A third example was deployed by a company which wanted to educate people and give feedback if their comments were unpalatable. The AI categorised comments so they might be deemed irrelevant, violent or explicit. The bot then let the commenter know that their comment was unacceptable and gave reasons why. The site, which boasts many teenage readers, also picked up on any mention of self harm and sent a real time message to the commenter offering help.
A fourth example is an online marketplace Tutti.ch which is operated by Tamedia in Switzerland – which has a goal to decrease the costs of manual moderation. It had outsourced moderation with over 20 human moderators checking every single sales ad. The AI tool enabled them to decrease manual work by eight per cent meaning that human moderators worked only during office hours. It also lead to a huge improvement in job satisfaction as the humans didn’t need to moderate routine cases – they focused on interesting and tricky ones.
Lastly one company used AI to analyse feedback from its users via text.
Mari-Sanna concluded by stating that “AI is very powerful in specific tasks, but building a tool requires skills.”
The centrality of data
A second equally fascinating presentation at DIS 2019 on AI was given by Thomas Ross, partner, IBM Global Business Services.
Thomas explained that as far back as 2004 IBM started to see AI as key to the digital age and so the company invested heavily in it.
He began by saying that “the starting point is always data though not AI. Computers have always been good at crunching and creating insight from data, but the problem has always been they could only see a small part of the data we use. The key progress of recent years has been to understand unstructured data – content, pictures video and text, as well as the centrality of language.”
Ultimately IBM has invested a lot on AI that can read and understand content.
Thomas then ran through a brief overview of types of things IBM does with AI and the media and the challenges IBM faces around deploying AI in media.
He said that the first projects were largely summarising content or highlight clipping. In 2017 IBM created atrailer using AI for a 20th Century Fox science fiction movie called Morgan. “To do this we looked at 100 movies and 100 trailers and then it took machine learning and audio content to see how it is cut.”
“Trailers for movies is not a major use case for the technology,” Thomas added. “We have deployed it real life in sports where you have a lot of content, like tennis or golf, and you want to narrow it down to what people want to see.”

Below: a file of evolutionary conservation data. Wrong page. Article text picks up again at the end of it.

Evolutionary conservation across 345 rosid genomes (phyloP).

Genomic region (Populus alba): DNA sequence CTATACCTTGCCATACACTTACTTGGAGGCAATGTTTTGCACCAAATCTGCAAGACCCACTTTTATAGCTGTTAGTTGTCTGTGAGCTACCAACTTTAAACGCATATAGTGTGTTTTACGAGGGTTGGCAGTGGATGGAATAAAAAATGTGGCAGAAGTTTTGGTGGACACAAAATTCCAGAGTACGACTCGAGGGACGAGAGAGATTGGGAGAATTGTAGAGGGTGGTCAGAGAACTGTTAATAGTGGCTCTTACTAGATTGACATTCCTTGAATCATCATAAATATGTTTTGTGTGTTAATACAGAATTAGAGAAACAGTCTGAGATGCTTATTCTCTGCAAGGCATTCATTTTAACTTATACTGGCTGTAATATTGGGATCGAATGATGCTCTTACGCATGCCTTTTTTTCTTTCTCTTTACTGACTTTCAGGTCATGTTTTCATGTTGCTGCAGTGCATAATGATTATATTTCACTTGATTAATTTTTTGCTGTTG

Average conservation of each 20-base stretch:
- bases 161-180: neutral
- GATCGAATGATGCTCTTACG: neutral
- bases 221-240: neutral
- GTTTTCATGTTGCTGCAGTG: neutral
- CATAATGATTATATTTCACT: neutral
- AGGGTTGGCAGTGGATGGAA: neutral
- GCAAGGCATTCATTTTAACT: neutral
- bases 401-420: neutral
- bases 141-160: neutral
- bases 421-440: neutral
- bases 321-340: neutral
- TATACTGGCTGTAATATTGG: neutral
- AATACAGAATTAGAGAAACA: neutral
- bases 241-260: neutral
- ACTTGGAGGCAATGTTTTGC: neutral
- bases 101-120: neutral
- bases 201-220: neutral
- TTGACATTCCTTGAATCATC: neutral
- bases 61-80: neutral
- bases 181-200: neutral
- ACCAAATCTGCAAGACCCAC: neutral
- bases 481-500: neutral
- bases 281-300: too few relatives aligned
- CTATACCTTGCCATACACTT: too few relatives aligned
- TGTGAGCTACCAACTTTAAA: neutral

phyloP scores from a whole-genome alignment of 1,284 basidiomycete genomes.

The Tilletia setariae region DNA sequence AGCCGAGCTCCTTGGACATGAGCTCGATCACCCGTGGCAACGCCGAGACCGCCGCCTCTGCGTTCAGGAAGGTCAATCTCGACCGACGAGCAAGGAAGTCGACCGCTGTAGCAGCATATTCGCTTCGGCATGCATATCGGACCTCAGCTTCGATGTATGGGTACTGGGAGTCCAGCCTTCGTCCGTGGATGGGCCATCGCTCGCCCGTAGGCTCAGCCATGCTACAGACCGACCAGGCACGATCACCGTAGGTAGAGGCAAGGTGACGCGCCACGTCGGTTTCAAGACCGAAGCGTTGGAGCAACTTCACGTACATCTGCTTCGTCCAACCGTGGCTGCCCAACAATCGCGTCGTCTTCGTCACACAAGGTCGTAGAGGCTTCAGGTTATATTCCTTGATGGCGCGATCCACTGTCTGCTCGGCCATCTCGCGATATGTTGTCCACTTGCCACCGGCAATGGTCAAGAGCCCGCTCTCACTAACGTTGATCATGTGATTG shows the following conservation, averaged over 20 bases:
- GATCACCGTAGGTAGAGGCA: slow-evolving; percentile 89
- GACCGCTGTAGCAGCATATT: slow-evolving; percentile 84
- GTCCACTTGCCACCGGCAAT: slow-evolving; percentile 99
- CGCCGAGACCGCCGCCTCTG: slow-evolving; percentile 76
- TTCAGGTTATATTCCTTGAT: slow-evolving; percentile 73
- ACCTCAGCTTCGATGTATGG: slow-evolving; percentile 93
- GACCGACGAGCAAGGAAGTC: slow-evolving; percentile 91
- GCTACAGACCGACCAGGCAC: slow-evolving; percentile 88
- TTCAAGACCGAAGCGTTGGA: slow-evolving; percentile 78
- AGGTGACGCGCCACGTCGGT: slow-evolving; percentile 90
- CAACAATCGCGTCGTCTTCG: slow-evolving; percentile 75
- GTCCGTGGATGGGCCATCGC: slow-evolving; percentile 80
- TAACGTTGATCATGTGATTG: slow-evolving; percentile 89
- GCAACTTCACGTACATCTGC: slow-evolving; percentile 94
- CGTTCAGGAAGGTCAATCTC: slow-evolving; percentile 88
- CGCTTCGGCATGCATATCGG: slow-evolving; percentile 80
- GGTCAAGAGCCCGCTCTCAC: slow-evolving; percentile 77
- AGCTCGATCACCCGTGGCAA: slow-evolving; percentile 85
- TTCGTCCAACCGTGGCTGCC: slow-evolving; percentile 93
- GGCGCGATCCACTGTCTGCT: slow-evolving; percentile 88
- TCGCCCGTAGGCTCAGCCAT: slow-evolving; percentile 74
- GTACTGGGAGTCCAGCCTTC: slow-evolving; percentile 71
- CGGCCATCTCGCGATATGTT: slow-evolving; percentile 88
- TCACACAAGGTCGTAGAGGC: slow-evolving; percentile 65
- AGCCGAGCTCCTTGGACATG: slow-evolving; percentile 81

The golf clips were created without sports metadata, instead they were informed by the excitement of commentator to underline what was relevant. There was also specific action recognition for golf – what poses are relevant for clipping content etc.
Thomas suggested that by using AI the content can be optimised for each user focusing on player preferences etc. He summed it up by saying that the challenge is that computers are good at summarising, but that trailers need to tell a story and this storytelling element is hard for computers as they need to understand it and how people will react to it.
Thomas also referenced some football projects, such as one with the Bundesliga and another with AI-based personalisation platform Iris TV in the US. In that experiment Fox Sports created a FIFA World Cup highlight machine using AI which enables people to browse through the history of all World Cup games and select players and type of scenes etc, and then get personalised highlight clips.
Thomas then spoke about a research project that was undertaken last year where IBM created a machine with a deep understanding of text and content that was able to debate with humans. The experiment was undertaken in a small room of 50 people and then repeated at the CES event in Las Vegas.
The feedback the company got was that while humans are superior debaters and able to use emotion, voice inflection etc. to enhance their argument, many people considered that the machines had the edge on delivering facts and enriching the knowledge of those present.
Finally Thomas looked at where AI currently is on the hype cycle suggesting that it is “all over the place.” He added that a lot of work can be automated with some intelligence deployed for specific use cases. “However we need to differentiate between things that are really creative and things that are sort of creative but holding us up – we can automate those things with AI.”